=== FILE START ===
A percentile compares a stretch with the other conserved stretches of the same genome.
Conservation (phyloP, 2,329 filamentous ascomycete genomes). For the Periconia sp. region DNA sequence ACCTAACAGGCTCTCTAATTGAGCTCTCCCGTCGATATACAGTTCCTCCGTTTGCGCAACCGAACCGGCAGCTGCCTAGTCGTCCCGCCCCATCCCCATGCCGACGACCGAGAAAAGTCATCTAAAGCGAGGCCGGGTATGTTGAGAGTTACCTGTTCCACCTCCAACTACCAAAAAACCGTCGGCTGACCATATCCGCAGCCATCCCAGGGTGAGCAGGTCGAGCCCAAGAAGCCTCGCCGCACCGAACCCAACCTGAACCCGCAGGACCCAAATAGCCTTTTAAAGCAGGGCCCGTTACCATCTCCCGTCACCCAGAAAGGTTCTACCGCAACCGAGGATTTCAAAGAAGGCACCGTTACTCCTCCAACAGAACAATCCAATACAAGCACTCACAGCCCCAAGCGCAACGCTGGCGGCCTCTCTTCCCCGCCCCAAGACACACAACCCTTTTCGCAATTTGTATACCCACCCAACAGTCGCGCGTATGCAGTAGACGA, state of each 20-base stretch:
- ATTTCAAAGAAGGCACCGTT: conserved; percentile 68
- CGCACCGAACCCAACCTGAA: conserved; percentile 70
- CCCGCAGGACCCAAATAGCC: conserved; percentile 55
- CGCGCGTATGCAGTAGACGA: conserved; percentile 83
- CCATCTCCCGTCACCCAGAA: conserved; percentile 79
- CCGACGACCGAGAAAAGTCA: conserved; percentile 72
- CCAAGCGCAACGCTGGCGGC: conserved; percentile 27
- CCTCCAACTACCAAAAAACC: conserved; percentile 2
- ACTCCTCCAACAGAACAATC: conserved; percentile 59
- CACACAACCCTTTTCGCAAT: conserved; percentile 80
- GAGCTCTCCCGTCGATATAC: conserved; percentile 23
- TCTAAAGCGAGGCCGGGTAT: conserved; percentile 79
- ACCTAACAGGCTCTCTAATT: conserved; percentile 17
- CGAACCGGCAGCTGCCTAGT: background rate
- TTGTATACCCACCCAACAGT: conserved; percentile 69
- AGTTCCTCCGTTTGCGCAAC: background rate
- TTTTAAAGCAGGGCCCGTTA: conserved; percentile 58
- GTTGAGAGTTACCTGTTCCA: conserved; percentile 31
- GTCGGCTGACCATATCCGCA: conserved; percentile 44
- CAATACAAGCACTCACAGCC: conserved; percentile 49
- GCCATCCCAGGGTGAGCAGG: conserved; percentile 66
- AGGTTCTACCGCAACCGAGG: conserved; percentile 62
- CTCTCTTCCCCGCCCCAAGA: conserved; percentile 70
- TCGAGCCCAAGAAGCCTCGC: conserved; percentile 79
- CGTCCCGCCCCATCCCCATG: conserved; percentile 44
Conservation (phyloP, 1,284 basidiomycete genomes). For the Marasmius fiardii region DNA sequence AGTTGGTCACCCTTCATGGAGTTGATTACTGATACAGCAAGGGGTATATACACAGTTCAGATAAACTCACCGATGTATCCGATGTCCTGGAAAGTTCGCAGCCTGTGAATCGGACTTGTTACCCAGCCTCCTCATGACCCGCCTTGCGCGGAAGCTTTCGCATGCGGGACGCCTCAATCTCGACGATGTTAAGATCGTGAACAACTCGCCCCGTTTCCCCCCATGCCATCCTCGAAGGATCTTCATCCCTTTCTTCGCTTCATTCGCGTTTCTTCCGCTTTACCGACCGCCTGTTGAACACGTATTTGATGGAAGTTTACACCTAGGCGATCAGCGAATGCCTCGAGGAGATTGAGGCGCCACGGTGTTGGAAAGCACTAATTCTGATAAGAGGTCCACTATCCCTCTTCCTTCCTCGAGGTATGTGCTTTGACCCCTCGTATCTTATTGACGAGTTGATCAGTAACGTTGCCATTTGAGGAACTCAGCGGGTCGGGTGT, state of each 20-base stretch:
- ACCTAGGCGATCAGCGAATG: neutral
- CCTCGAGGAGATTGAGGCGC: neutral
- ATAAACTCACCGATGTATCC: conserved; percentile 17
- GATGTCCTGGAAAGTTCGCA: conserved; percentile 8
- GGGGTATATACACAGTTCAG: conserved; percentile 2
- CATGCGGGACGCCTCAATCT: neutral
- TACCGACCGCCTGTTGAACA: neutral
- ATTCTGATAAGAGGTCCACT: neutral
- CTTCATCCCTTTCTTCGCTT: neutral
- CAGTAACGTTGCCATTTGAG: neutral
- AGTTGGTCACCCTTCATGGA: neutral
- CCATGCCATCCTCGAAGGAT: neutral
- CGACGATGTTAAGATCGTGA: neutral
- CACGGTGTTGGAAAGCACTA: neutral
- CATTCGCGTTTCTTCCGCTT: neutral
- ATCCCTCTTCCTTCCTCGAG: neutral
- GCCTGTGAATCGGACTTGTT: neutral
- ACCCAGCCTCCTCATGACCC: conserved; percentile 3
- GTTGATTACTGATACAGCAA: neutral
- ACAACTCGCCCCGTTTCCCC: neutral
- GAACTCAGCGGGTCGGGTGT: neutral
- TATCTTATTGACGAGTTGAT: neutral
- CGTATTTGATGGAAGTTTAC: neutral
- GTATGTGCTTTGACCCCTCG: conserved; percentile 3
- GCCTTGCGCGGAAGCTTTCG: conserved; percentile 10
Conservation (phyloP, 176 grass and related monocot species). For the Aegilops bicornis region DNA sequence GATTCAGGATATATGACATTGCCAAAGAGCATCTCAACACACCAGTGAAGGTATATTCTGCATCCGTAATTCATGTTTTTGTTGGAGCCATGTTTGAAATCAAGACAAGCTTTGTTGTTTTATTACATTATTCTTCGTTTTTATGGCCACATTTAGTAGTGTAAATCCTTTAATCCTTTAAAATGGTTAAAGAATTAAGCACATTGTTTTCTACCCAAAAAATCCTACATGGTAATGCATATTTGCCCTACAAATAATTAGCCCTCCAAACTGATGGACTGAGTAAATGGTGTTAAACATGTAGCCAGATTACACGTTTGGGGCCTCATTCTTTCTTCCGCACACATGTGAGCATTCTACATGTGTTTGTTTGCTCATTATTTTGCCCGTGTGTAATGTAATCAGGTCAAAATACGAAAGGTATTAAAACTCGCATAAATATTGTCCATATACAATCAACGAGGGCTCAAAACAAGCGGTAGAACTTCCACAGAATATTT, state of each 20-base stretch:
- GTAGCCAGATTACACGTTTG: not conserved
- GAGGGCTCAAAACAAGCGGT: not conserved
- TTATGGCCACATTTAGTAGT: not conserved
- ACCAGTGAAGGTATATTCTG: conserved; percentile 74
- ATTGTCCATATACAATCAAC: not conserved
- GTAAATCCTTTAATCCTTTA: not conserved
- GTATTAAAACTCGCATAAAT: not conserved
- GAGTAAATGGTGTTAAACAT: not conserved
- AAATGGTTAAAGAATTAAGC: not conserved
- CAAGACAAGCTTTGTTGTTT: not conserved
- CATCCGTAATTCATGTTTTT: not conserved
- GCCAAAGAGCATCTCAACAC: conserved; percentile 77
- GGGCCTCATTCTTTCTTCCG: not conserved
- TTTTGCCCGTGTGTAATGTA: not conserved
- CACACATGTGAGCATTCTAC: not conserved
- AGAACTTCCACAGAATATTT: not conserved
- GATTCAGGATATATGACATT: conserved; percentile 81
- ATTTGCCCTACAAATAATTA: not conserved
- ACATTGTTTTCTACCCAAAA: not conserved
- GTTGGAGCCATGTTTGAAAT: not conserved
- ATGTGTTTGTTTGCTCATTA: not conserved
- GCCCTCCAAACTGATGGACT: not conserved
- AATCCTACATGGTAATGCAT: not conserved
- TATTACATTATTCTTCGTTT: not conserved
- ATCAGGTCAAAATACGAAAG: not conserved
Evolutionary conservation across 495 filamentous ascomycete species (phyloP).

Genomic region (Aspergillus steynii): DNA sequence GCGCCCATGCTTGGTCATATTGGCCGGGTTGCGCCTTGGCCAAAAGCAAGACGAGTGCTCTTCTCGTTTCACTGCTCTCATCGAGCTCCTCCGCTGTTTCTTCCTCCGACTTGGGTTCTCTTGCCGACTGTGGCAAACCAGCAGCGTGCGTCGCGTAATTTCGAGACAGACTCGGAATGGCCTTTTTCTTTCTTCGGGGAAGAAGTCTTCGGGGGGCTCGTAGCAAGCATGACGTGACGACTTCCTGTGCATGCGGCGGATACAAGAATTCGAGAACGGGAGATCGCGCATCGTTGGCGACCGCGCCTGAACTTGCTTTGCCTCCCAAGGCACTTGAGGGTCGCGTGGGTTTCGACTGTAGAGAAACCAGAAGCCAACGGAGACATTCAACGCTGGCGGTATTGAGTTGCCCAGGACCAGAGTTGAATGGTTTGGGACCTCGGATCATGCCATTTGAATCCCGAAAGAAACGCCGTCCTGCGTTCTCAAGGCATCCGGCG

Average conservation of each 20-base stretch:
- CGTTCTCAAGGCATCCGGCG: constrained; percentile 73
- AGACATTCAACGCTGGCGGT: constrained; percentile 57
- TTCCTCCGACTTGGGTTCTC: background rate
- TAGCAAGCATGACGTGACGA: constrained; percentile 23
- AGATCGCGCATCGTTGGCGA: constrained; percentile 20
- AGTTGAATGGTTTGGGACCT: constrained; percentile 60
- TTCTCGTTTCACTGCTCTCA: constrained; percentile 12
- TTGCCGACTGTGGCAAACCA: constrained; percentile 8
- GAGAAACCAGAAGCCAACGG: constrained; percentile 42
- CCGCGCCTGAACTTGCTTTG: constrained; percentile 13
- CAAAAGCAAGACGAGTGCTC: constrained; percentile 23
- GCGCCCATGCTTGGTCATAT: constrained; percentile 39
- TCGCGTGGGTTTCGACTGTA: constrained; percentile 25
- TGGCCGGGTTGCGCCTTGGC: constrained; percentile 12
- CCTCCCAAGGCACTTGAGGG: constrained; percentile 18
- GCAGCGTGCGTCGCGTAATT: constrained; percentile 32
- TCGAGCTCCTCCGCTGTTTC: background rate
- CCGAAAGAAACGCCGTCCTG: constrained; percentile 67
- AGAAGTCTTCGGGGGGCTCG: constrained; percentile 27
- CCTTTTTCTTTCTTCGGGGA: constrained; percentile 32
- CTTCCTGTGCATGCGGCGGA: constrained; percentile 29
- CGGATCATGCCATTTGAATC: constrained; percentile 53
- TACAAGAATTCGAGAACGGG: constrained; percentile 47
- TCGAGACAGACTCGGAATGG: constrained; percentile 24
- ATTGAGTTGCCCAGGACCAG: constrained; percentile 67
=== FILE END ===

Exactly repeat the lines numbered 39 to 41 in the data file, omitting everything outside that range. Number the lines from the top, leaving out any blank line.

- AGTTGGTCACCCTTCATGGA: neutral
- CCATGCCATCCTCGAAGGAT: neutral
- CGACGATGTTAAGATCGTGA: neutral